Amaru, Túpac, the last emperor of the Inca people (1571-1572). Túpac Amaru was executed in 1572 in Cuzco, Peru, by Spanish colonial officials. He is sometimes known as the Fourth Inca of Vilcabamba, and was the fourth son of the Inca emperor Manco Capac.
Túpac Amaru is a symbol of indigenous resistance to Spanish domination, which goes far beyond his importance in the history of the Inca empire.
The word Inca means "prince" or "king" in the language of theQuechua people of Peru and the name was used by the Spaniards to refer to them. The word Inca also applies to each supreme ruler of that empire, and, broadly, to all subject peoples of the Inca empire.
After the conquest of Cuzco and the Inca empire in 1533, the Spaniards sought to maintain the appearance of an Inca monarchy in order to make it easier to govern Peru. Manco Capac was crowned as the Inca in 1533 by the Spaniards, who assumed he would follow their orders. He governed peacefully for two years but then led a major rebellion against Spanish rule that included a failed attack onLima and an unsuccessful siege of Cuzco.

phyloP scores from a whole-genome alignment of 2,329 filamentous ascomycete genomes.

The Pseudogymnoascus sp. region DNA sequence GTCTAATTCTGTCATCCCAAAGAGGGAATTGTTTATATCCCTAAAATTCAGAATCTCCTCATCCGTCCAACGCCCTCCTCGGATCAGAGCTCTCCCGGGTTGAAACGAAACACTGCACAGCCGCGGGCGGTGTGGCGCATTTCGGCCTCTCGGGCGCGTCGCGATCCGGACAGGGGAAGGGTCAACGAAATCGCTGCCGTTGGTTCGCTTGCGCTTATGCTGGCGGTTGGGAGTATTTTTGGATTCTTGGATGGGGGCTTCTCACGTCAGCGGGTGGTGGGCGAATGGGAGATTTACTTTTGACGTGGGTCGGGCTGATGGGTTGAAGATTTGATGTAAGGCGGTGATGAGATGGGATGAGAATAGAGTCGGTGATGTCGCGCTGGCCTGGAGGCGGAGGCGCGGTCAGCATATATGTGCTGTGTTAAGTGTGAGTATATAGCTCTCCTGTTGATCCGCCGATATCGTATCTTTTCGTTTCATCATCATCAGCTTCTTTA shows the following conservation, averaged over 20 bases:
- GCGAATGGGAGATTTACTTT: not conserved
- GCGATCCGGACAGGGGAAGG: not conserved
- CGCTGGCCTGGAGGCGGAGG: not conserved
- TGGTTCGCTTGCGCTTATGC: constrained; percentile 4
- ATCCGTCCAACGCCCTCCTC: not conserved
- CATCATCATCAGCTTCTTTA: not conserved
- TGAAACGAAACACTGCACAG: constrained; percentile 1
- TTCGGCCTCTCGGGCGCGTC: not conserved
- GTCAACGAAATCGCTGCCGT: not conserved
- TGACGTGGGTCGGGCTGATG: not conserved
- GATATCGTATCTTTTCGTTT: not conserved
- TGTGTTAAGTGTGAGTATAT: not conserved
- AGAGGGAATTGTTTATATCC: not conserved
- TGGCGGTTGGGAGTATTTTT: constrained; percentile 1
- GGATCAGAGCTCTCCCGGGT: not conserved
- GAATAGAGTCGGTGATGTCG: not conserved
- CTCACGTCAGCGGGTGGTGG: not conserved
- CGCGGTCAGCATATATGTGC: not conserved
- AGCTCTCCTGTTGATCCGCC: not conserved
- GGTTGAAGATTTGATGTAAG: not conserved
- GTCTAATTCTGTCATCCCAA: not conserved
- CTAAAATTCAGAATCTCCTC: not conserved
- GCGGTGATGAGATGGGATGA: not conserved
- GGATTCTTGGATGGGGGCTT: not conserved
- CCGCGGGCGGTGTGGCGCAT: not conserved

He established a permanent Inca settlement in the province of Vilcabamba, an area about 50 km (about 30 mi) northwest of Cuzco along the Urubamba River. After Manco Capac died in 1545, his four sons governed the Inca people in succession. Túpac Amaru, the fourth son, ascended to the throne in 1571. The new Spanish viceroy of Peru, Francisco de Toledo, sought to eliminate the remnants of the Inca empire that remained in Vilcabamba.
In 1572 a column of Spanish soldiers and their Native American allies overran the Vilcabamba empire and captured Túpac Amaru and his followers. He was returned to Cuzco, where he was tried and sentenced to death. He was decapitated in the town’s central plaza on November 14, 1572, in full view of thousands of Native American and Spanish onlookers.
Túpac Amaru has become a powerful symbol of resistance in Latin America. The 18th-century Peruvian rebel, José Gabriel Condorcanqui adopted the name Túpac Amaru II and led a two-year rebellion in the 1780s against Spanish colonial rule. TheTupamaros, a Uruguayan revolutionary group active in the 1970s, and also the Túpac Amaru Revolutionary Movement, a guerrilla group that has been active in Peru since the early 1980s, have both associated their contemporary movements with Túpac Amaru.
Robert B. Kent